People with a history of psychosis, schizophrenia, or other mental illness should always consult a psychologist before using psychedelics. While there’s some indication these compounds can help treat mental illness, this needs to be done in a controlled setting under the supervision of a psychotherapist. In this environment, it’s more likely that LSD-25, psilocybin, or 5-MeO-DMT will be used instead of 1P-LSD due to a lack of clinical research.
Risk of Adulteration
One of the benefits of 1P-LSD is its lighter legal restrictions. While this psychedelic isn’t technically legal, it isn’t illegal either (in most places). This means it’s easier to find a legit supplier than it is for overtly prohibited compounds. You can order 1P-LSD from reputable names like Sigma Aldrich, or other brand name suppliers, which significantly decreases the chance of adulteration with potentially harmful compounds.
You don’t need to use the black market to buy this stuff. Blackmarket vendors dramatically increase the risk of ordering fake LSD, which often use NBOMe compounds instead — which are dangerous. There have been many deaths associated with this compound in the past.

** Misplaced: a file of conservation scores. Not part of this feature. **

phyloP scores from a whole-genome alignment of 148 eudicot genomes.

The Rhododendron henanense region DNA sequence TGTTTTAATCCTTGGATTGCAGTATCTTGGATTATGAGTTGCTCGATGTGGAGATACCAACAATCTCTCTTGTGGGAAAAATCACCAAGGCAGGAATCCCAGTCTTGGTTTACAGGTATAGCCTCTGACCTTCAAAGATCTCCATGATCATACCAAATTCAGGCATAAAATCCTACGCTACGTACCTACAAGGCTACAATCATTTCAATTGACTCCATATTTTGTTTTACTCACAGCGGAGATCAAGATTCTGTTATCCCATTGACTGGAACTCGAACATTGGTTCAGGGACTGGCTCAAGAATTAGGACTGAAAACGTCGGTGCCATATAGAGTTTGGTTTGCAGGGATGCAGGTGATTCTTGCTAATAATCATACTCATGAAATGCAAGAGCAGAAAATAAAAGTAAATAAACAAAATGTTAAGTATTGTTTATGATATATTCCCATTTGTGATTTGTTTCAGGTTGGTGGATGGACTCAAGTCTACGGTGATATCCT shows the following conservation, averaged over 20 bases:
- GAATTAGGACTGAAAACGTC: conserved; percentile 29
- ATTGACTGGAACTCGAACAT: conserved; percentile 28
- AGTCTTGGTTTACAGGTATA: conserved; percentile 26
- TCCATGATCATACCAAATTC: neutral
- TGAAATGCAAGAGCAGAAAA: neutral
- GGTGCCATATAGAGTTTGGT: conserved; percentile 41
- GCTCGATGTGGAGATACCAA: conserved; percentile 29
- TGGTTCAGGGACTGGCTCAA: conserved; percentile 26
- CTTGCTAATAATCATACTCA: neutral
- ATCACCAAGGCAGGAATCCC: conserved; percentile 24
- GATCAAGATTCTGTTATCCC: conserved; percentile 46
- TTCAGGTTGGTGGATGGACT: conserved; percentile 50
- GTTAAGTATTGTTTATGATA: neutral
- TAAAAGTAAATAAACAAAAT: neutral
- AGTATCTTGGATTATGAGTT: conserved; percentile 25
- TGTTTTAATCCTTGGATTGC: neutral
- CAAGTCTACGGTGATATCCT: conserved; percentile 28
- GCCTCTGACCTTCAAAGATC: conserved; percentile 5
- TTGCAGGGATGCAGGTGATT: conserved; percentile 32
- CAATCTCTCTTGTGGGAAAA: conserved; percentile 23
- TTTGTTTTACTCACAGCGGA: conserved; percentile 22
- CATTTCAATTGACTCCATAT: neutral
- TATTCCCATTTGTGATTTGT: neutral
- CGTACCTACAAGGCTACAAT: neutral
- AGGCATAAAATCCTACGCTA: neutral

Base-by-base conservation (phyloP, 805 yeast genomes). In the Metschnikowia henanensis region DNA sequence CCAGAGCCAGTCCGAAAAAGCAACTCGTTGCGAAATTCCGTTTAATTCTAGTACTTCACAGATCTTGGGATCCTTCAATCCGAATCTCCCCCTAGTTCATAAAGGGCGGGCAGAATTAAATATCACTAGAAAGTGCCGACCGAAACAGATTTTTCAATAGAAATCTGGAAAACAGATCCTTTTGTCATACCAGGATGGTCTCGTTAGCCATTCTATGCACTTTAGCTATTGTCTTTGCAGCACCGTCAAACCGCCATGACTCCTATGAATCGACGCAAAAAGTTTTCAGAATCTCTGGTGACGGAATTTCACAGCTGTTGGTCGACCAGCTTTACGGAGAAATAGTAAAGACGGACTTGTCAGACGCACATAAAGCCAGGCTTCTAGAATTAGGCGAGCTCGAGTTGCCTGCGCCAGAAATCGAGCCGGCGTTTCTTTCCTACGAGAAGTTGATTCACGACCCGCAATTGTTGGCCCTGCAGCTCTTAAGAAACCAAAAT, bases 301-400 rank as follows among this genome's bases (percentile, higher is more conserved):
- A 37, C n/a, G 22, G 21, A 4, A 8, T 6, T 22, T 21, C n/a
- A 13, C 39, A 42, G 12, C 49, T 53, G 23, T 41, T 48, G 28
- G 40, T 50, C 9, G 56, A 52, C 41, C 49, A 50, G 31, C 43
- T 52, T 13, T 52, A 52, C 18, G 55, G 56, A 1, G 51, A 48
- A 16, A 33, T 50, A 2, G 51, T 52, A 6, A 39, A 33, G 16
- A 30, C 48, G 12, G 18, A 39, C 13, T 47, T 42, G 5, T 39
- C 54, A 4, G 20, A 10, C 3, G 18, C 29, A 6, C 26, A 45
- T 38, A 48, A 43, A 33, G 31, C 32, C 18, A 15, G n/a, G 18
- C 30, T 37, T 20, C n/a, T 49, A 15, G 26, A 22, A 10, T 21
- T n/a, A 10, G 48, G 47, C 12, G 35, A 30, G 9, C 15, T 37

No matter where you buy 1P-LSD, you should test it using a reagent drug testing kit. Here’s how to do it.
How to Test 1P-LSD
You only need a small sample to do this effectively, so you aren’t really wasting any money or doses. Just a small sliver of one of your tabs is enough to perform the test.
Substance tests aren’t going to tell you the quality of a tab, but they will tell you if certain compounds are in it or not. The only dangerous compounds that are potent enough to fit on a single blotter paper are LSD and its analogs, NBOMe, or DOMx compounds.
It’s always a good idea to run multiple substance tests for LSD and 1P-LSD. The ideal would be all four mentioned below, but if you’re only going to run one or two, the Ehrlich and Marquis are the most important.